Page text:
Vivus Limited has developed a rural transportation system that enables the efficient collection of crops and agricultural waste. They then market crops in urban centers, while residues are sold to third-parties or converted into biogas and fertilizer. VC4Africa spoke to founder Richard Ahedor Seshie (picture above) about his company and his current search for investors via our platform.
Can you describe Vivus Limited in three sentences?
“Vivus is a company with a purpose: Ghana has long been dominated by export cash crops – leaving domestic markets for food staples messy, inefficient and informal. We are introducing a mobile-based sales system to sell food staples at wholesale prices to women vendors. At the same time we empower farmers with carts for the easy transport of food produce at the rural level. In effect, we are pioneering a concept we call ‘mobile + light infrastructure’ which is very relevant for Africa.”
Looking at your venture profile I got the idea that you try to solve many issues at the same time. How are you planning to do all of this simultaneously?
“We are building an integrated supply chain for domestic food staples which we figured out is essential to get above the current messiness. Vivus does two simple things: Firstly at the distribution level, we send out field agents to mobile-register women vendors who make the bulk of crop sales in Ghanaian cities. We then send them ongoing ‘deal of the day’ SMS, offering staples at discounted prices. We take advantage of soccer fields and uncompleted houses to set-up temporary early morning wholesale markets.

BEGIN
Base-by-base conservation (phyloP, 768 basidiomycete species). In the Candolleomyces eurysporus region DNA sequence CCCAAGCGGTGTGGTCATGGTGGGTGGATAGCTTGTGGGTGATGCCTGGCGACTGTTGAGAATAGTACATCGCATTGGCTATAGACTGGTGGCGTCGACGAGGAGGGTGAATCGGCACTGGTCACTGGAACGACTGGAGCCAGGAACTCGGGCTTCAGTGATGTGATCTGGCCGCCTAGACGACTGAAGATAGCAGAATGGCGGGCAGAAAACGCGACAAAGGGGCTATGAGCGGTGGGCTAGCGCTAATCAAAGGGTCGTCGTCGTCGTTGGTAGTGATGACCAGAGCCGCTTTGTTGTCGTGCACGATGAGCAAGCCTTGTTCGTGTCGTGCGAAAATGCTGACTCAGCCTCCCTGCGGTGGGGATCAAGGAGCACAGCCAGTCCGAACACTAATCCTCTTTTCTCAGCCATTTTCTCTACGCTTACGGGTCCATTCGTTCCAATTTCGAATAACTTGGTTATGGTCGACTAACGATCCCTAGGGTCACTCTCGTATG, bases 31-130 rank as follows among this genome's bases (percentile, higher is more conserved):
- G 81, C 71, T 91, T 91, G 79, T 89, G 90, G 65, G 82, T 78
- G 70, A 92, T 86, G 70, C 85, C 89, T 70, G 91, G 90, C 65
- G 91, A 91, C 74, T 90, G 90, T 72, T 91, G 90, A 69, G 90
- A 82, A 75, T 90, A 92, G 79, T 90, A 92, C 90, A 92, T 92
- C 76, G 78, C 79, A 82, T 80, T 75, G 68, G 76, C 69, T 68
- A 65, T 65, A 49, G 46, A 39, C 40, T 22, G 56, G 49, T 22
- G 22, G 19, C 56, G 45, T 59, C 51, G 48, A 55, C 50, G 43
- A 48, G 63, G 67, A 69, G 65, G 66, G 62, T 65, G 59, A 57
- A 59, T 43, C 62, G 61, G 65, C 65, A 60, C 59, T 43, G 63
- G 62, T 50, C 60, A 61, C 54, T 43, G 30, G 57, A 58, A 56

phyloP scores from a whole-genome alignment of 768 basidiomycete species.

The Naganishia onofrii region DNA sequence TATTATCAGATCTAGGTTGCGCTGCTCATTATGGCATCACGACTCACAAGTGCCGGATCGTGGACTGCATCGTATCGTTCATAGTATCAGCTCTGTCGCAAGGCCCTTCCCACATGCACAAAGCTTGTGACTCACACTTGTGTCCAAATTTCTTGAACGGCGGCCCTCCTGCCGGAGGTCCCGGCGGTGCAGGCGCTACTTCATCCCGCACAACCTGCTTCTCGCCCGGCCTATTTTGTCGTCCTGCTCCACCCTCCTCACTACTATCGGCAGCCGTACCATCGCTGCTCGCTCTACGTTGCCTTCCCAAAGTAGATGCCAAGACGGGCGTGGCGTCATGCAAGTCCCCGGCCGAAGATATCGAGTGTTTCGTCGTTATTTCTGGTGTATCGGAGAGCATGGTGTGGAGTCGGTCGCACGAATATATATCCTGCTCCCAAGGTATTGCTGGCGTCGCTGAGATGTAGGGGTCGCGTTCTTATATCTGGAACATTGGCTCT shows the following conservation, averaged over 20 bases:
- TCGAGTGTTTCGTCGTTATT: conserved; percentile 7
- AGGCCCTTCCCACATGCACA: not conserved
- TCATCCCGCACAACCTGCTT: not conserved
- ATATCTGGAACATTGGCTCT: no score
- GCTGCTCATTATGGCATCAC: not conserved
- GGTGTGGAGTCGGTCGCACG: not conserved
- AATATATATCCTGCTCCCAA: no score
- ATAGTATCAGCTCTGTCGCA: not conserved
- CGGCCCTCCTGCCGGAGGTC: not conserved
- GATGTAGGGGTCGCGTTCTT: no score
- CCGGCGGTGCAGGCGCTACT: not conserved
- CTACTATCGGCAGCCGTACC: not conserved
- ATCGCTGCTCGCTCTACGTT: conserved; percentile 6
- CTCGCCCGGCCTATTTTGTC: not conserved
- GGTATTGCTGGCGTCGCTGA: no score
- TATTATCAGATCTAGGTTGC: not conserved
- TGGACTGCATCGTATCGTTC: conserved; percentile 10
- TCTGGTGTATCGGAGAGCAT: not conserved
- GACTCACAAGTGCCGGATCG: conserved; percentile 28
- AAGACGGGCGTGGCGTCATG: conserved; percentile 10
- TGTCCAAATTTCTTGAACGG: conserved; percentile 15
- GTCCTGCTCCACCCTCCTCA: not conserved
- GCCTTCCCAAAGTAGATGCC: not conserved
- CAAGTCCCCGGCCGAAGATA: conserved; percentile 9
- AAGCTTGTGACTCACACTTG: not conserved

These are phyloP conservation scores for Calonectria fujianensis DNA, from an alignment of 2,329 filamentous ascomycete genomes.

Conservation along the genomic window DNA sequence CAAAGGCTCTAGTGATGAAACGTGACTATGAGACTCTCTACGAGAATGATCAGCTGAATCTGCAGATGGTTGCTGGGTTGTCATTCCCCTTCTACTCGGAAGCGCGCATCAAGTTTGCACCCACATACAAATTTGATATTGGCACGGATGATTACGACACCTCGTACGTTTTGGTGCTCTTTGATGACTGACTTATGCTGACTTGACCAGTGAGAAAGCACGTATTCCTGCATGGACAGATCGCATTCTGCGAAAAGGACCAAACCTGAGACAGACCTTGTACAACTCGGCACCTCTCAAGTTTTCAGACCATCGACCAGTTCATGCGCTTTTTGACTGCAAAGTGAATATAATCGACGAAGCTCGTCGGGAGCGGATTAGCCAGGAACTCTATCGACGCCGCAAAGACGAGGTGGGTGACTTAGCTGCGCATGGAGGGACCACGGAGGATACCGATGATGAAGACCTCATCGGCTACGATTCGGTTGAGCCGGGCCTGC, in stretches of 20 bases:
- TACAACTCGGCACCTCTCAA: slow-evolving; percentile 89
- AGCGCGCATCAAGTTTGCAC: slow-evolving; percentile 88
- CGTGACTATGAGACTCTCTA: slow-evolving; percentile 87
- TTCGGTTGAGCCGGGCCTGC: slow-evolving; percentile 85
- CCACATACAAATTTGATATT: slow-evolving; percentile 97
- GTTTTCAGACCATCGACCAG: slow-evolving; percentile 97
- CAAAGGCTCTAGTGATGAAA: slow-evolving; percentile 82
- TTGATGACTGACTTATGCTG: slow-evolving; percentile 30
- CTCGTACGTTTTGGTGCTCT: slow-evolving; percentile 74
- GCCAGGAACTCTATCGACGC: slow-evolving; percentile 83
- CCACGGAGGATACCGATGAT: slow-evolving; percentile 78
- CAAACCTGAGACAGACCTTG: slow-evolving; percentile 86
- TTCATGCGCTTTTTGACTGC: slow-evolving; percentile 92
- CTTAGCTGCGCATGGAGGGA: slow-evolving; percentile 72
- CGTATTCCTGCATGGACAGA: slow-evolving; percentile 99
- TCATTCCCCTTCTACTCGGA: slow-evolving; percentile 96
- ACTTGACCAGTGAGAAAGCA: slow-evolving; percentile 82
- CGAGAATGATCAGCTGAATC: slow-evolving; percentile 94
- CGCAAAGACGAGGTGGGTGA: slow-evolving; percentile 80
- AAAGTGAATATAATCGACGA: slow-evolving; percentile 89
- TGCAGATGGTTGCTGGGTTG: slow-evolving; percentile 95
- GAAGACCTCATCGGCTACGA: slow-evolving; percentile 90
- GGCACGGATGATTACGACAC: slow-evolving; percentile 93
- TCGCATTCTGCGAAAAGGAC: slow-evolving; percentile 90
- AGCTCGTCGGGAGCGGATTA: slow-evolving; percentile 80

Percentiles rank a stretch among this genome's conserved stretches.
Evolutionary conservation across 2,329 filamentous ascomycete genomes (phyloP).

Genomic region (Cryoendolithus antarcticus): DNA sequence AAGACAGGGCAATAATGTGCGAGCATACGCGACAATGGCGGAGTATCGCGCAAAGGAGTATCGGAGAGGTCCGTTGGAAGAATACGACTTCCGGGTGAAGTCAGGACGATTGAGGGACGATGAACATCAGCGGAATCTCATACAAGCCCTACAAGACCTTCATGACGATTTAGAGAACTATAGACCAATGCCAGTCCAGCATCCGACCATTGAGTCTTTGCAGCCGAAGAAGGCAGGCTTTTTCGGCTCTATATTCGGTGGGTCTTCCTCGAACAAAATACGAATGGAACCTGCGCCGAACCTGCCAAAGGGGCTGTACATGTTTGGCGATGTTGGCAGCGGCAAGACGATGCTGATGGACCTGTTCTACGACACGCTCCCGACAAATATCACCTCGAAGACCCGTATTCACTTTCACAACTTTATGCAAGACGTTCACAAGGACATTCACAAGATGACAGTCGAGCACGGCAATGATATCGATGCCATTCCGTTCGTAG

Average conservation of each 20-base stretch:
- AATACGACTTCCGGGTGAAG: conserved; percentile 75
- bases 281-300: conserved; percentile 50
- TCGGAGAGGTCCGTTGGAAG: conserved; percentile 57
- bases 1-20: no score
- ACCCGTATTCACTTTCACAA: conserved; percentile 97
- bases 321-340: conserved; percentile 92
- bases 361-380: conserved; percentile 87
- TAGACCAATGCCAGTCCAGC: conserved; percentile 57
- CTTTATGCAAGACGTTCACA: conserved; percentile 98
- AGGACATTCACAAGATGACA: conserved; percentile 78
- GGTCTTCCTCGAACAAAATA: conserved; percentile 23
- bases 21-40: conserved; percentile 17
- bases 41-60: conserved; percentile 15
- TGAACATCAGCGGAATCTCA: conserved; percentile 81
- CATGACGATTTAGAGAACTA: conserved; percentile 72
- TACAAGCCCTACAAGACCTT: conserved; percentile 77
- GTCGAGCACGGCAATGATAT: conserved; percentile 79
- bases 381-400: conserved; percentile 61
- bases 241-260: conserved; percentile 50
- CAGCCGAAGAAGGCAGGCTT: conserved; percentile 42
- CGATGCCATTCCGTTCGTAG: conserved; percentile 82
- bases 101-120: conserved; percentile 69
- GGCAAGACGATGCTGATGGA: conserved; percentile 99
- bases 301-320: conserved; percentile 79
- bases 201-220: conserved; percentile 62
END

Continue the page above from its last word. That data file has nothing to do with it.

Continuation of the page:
Secondly, at the farm level, we choose a lead farmer who aggregates the food produce from other fellow farmers. We empower them with carts so they don’t have to use head portage or walk profusely to convey their produce to a collection point. For those who dig deeper in our model, we also focus on agro-residues as we figured out carts could not only serve to micro-collect staples but also agro waste vastly under-utilized in rural communities.”
Tell us more about the cargo bike project?
“Earlier we leveraged the existence of one local manufacturer in Ghana to initally prototype cargo bicycles. But then, we gained a critical market insight. It turned out farmers already valued their old-fashioned ‘rodster-style’ bicycles and didn’t want new ones. Instead, they wanted a cart that could be attached to their bicycles to carry goods. So we are now prototyping bicycle carts and push carts with the same partner that will be tested by September.”
You’ve recently won the 3rd price at the Future Fidelity Impact Prize in Switzerland and you were winner of the 2011 the UNDP-UNEP SEED Initiative Award. How have these awards helped you so far?
“We received some seed funding to the tune of nearly US$15.000 to get us up and running, finance our market research and seed our collaboration with partners. But the most valuable part are the human connections and the media attention we received. We enhanced our credibility since we made it out of hundreds of applications and pitched to a high-level jury and a room full of decision-makers in Switzerland.”